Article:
Florsheim was diagnosed in 2008 with prostate cancer and underwent surgery. When he was unhappy with the outcome of a subsequent surgery related to nerve damage from the prostate surgery, he gathered his medical records to transfer to another hospital. “I was looking through my medical records when I came across my preoperative chest x-ray report for the second surgery and read that there was a suspicious area in my right lung and a recommendation that I have a CT scan.” Subsequent tests proved it was early-stage lung cancer.
After Florsheim, who had never smoked, had surgery to remove two lobes of his right lung, he became an advocate for lung cancer research, working with several patient groups and advising research studies. For PCORI, he is a patient partner on a pragmatic clinical trial of screening for early-stage lung cancer. “There are very few survivors of lung cancer,” he says. “There’s less than a 20-percent survival rate five years after diagnosis. I felt like I survived this for a reason and wanted to give back.”
A year ago, Florsheim had surgery for a third cancer: melanoma in his neck. Being a survivor of three cancers lets him bring a unique patient perspective to research studies, Florsheim says. “As a survivor, you know what you went through and what was important to you and what motivates you to participate in a clinical trial,” he says. “To attract patients, research teams need to answer: Is this clinical trial relevant to me so that I would want to participate? How is this going to benefit me?”
Patients with advocacy experience bring the advantages of both training and perspective to their work at PCORI. For the last 15 years, Mark Gorman has been an advocate for improving the quality of cancer care. He had been diagnosed in 1990 with early-stage melanoma. Despite being given good odds of no further tumors, his cancer had spread to his liver and spleen by 1998. Doctors found additional offshoots in 2003 and 2004, and another in 2014.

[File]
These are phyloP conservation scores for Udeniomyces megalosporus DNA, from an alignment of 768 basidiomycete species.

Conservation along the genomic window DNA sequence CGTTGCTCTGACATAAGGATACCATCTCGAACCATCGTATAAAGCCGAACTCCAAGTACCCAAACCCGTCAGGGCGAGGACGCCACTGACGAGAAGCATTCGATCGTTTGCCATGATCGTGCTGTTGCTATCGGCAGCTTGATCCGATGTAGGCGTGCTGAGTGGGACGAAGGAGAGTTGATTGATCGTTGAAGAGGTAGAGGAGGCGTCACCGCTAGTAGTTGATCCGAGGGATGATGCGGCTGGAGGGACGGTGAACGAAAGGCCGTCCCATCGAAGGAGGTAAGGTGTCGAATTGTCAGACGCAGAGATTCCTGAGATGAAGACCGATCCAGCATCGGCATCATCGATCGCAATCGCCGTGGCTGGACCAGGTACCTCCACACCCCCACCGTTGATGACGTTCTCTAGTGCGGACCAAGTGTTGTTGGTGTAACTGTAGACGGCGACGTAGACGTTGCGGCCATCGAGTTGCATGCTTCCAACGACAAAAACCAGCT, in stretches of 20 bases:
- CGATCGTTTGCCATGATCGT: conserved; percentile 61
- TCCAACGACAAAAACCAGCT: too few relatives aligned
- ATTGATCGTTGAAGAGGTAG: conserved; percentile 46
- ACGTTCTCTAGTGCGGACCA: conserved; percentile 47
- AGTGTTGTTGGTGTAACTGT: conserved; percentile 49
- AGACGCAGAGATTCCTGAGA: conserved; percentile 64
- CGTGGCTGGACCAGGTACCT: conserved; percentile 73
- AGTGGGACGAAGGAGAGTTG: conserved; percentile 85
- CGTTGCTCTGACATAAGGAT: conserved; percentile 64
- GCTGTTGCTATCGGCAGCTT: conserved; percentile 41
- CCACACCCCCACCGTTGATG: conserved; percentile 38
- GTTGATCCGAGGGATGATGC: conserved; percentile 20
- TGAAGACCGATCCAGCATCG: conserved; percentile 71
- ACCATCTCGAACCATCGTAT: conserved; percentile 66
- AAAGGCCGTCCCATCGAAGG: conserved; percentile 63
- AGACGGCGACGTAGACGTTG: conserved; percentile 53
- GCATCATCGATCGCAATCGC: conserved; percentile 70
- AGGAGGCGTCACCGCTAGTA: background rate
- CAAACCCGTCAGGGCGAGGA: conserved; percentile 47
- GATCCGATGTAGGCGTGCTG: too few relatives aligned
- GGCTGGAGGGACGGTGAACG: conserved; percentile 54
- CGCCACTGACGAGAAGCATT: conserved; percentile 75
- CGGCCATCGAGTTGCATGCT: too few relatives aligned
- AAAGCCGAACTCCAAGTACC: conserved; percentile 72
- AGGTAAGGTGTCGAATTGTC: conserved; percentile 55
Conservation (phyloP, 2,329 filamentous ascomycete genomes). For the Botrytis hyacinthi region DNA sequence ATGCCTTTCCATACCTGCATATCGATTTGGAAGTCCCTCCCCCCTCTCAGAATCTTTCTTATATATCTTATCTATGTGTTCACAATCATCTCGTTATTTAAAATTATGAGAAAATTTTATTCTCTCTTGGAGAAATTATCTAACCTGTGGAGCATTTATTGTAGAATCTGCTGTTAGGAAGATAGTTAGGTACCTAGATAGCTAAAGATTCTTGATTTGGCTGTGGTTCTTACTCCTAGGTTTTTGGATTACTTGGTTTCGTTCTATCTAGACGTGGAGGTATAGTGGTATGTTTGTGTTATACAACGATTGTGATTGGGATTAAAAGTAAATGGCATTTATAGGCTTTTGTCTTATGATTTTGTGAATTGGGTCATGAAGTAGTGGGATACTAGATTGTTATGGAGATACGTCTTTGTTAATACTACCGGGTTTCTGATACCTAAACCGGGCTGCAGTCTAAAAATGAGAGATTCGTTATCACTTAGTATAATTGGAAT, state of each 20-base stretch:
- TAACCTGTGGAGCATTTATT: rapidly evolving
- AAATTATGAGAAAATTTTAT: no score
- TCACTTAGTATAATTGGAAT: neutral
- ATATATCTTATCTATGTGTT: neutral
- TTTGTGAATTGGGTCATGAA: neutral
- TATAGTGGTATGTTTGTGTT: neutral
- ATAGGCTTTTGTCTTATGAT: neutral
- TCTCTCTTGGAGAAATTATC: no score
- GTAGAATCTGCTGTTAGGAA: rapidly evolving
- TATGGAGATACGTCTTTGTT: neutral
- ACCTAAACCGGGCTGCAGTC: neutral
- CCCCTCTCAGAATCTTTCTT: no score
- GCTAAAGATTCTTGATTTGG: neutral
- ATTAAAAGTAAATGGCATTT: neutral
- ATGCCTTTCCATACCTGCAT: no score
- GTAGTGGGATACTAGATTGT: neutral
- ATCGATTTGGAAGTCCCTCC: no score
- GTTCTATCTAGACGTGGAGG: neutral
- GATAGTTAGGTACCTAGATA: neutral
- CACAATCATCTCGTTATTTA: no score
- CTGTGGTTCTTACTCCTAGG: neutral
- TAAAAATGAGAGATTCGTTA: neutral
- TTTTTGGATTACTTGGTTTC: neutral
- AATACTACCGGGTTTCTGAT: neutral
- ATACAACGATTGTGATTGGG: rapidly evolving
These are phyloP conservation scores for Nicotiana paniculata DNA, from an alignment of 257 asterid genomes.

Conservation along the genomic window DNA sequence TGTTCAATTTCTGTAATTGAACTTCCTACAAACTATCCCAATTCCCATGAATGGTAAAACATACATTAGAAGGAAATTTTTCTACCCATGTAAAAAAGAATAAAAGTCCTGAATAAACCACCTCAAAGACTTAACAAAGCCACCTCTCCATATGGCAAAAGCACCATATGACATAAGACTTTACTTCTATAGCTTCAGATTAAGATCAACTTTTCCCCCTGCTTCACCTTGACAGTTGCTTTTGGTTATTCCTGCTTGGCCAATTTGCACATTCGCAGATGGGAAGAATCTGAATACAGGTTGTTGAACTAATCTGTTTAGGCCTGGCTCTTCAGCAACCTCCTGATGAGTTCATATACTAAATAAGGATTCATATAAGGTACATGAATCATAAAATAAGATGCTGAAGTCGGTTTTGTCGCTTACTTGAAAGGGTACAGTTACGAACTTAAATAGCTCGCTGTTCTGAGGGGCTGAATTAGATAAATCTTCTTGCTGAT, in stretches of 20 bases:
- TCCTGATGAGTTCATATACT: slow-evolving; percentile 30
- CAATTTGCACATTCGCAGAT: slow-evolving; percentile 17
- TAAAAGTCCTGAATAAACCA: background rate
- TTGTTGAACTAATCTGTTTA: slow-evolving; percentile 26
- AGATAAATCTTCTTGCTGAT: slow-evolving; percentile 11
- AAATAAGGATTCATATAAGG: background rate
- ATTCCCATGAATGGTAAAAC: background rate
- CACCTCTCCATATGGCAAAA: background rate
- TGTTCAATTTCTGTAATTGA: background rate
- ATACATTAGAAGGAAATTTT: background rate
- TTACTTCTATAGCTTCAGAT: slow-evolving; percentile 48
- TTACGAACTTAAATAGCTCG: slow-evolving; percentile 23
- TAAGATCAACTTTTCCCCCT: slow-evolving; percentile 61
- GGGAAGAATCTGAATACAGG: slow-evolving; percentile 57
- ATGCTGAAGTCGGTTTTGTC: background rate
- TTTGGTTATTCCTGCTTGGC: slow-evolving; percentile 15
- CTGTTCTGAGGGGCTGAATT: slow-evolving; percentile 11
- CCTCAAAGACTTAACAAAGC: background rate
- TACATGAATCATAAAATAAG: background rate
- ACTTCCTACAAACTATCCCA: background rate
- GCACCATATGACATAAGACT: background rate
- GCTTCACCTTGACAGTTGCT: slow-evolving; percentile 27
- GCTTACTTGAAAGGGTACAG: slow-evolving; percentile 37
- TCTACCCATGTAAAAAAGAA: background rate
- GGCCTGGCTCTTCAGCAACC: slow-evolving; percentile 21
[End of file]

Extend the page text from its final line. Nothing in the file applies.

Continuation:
Before becoming a patient partner in a PCORI-funded pragmatic clinical study, Gorman worked as an advocate at the National Coalition for Cancer Survivorship. “For me, the most compelling part of improving the quality of health care is trying to raise patient-centeredness,” he says.
Gorman notes that effective advocacy requires training. “You can’t go into the lobby of a clinical center and just start talking to people and recruit them to be the patient voice,” he says. Advocacy skills include communicating, finding information, solving problems, negotiating, decision making, and standing up for your rights.
When a researcher invited Gorman to join a patient advisory group for a PCORI-funded study of a treatment used during chemotherapy to fight infections, the connection seemed natural. “At all different levels, research should incorporate views from the stakeholders who will actually be the end users of the results,” he says.
We are grateful for the contributions of cancer survivors to the many dimensions of PCORI’s work. We also want to acknowledge that many PCORI staff members, including both of us, have personal experience with cancer, either as a patient and survivor or caregiver or both. At PCORI, we have the opportunity to shape clinical research and, as a result, healthcare delivery, so that it meets the needs of patients and those who care for them.